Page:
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China, India and Japan among 8 countries exempt from US oil sanctions

The renewed US sanctions aim to hit Iran’s oil exports and cut it off from international finance.

President Rouhani (right) was sharply critical of his US counterpart today.
President Rouhani (right) was sharply critical of his US counterpart today.
Image: AP Photo

Updated Nov 5th 2018, 2:35 PM

THE UNITED STATES will exempt China, India and Japan from oil sanctions on Iran, Secretary of State Mike Pompeo said, while vowing to be “relentless” in pressuring Tehran.

Hours after sweeping sanctions were reimposed following the US withdrawal from a denuclearisation deal, Pompeo said eight countries would be at least temporarily exempt from the ban on buying Iranian oil due to special circumstances or so as not to disrupt energy markets.

The countries with the waivers will be China, India, Italy, Greece, Japan, South Korea, Taiwan and Turkey, Pompeo said.

“Our objective is to starve the Iranian regime of the funds it uses to fund violent activity throughout the Middle East and around the world. Our ultimate goal is to encourage them to abandon their revolutionary course,” Pompeo told reporters.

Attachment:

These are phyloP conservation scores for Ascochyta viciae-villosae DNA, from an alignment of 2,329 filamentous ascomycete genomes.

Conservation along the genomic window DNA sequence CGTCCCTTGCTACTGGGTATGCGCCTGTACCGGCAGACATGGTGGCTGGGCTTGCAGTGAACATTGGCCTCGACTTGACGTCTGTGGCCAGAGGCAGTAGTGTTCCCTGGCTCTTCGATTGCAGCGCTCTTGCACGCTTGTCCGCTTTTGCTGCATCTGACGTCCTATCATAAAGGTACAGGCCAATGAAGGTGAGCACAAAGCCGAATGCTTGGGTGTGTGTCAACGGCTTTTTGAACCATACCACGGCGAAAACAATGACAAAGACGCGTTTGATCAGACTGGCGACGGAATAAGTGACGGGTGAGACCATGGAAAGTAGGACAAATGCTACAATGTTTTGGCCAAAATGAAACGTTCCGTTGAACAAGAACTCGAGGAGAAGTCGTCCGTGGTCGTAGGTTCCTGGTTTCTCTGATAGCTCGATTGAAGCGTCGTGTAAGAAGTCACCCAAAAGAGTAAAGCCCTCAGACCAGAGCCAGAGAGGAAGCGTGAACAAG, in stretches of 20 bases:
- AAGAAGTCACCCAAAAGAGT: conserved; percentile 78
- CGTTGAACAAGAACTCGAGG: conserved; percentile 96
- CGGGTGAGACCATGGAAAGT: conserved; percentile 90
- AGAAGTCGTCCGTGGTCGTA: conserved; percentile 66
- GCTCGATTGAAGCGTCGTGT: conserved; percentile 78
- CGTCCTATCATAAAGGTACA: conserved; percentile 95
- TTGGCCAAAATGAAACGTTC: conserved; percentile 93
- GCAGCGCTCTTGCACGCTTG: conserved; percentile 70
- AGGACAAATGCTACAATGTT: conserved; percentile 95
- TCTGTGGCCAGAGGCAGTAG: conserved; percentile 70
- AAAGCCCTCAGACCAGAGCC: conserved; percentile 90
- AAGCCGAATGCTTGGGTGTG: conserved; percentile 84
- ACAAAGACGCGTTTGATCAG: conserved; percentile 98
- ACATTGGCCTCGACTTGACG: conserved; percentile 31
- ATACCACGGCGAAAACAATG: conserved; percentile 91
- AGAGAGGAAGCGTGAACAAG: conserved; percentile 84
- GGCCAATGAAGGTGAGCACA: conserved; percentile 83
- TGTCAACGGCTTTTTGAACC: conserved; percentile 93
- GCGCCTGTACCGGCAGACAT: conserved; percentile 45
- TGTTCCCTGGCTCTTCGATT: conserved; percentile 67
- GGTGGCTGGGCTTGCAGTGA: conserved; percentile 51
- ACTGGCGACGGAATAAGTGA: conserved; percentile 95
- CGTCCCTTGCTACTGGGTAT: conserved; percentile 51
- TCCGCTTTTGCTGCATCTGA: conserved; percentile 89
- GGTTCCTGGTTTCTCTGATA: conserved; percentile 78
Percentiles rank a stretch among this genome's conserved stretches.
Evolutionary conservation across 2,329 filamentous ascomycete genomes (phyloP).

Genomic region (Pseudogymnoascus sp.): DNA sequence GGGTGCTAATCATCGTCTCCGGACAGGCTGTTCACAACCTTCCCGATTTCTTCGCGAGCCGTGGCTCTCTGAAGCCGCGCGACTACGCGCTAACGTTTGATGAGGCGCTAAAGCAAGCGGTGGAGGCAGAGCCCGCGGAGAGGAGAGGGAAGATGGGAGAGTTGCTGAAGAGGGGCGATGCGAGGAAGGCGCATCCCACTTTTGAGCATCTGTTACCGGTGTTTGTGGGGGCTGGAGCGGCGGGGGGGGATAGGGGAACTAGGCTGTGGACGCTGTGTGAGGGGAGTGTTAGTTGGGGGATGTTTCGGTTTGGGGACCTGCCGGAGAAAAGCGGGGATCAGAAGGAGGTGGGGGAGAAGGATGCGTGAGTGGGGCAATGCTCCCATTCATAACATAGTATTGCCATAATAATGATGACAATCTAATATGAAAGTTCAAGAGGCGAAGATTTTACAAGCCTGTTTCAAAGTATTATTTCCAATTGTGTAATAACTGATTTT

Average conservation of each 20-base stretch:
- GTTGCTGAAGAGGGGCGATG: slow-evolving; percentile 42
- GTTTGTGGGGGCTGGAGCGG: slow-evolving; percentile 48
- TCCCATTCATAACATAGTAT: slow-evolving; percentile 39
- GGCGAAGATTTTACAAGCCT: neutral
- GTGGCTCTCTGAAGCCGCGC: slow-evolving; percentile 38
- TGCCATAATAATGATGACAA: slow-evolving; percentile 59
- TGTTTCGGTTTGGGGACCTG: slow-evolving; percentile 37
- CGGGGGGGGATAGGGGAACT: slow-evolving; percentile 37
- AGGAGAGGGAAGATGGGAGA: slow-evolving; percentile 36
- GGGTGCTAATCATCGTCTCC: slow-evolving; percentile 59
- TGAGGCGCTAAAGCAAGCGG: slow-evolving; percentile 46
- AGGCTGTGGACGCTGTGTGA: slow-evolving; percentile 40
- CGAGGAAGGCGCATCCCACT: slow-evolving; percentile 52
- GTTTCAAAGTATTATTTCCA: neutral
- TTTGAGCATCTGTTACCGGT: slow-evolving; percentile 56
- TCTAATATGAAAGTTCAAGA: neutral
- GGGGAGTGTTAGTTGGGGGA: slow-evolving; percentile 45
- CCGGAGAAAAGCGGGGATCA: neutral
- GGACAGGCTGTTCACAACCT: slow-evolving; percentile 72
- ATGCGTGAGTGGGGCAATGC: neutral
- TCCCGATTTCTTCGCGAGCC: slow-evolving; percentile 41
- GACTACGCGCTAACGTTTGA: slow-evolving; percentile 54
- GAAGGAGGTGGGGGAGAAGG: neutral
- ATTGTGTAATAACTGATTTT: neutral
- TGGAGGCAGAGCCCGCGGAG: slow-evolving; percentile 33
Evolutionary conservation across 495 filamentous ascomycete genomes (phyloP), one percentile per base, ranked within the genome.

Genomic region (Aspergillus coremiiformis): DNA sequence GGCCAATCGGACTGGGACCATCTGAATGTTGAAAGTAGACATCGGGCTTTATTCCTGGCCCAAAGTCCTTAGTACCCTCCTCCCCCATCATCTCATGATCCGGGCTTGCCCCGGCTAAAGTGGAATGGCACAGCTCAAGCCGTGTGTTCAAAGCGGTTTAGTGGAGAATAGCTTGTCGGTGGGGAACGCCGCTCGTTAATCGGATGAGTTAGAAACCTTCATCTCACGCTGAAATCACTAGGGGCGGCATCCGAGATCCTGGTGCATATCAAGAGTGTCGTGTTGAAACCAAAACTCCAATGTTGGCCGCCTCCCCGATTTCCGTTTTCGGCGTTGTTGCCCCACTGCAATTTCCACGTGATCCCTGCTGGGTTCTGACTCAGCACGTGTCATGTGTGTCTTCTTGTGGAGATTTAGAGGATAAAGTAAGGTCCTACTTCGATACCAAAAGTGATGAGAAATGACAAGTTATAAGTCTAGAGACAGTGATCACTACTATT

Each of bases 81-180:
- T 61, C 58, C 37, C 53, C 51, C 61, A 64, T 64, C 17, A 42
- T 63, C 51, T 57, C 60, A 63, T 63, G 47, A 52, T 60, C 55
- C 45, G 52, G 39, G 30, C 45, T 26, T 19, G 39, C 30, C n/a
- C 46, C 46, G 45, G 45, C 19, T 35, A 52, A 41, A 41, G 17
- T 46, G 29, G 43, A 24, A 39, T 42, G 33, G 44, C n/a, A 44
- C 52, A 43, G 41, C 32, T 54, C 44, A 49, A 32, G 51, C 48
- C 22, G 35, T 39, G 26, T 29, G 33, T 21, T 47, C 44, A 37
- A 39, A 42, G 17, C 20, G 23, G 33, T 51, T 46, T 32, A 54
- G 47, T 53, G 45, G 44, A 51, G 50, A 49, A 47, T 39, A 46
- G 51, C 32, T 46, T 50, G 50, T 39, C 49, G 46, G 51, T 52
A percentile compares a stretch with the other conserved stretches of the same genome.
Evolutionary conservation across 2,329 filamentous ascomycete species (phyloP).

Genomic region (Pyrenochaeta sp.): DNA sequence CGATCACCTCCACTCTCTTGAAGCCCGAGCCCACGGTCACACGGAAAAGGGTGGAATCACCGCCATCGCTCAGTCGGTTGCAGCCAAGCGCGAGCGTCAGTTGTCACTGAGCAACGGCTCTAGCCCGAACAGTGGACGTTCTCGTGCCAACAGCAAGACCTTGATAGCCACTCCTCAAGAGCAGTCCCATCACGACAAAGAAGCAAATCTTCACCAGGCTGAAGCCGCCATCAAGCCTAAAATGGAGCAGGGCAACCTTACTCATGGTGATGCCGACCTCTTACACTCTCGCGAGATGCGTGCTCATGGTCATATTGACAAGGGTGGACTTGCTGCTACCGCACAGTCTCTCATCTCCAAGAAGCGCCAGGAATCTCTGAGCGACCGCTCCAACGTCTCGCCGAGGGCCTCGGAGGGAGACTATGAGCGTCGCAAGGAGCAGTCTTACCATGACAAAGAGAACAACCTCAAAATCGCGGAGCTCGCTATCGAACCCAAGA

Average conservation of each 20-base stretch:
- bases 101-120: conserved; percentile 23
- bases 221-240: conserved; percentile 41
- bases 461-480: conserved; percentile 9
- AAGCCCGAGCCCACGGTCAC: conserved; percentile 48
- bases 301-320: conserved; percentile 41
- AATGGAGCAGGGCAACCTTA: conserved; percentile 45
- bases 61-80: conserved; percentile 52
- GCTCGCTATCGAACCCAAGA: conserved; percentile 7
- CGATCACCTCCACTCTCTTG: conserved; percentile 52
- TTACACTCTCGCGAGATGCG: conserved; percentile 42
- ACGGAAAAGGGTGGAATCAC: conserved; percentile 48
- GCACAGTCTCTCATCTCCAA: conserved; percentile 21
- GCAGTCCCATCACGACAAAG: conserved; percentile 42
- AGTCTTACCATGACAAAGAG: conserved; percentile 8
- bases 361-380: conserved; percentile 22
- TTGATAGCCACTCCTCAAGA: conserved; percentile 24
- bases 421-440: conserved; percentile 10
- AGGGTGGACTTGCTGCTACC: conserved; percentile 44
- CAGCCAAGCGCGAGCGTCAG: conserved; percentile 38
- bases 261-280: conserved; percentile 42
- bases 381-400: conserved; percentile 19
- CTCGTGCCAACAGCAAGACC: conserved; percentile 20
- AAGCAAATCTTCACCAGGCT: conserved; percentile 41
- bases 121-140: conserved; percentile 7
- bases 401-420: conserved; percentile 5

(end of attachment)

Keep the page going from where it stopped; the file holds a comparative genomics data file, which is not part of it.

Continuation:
A notable omission was Iraq. Had Iraq been granted a waiver, Iran might have been able to skirt sanctions by mixing its crude with its neighbour’s output, analysts say.

President Donald Trump withdrew in May from the deal that his predecessor Barack Obama had reached with Iran, calling it a failure because it addressed only the clerical regime’s nuclear program.

Pompeo reiterated demands for Iran to make a “180-degree turn” from its regional policies rooted in the 1979 Islamic revolution, such as support for the Lebanese militia Hezbollah.

“We hope a new agreement with Iran is possible, but until Iran makes changes in the 12 ways I listed in May, we will be relentless in exerting pressure on the regime,” Pompeo said.

US Iran Secretary of State Mike Pompeo, left, and Treasury Secretary Steven Mnuchin. Source: J. Scott Applewhite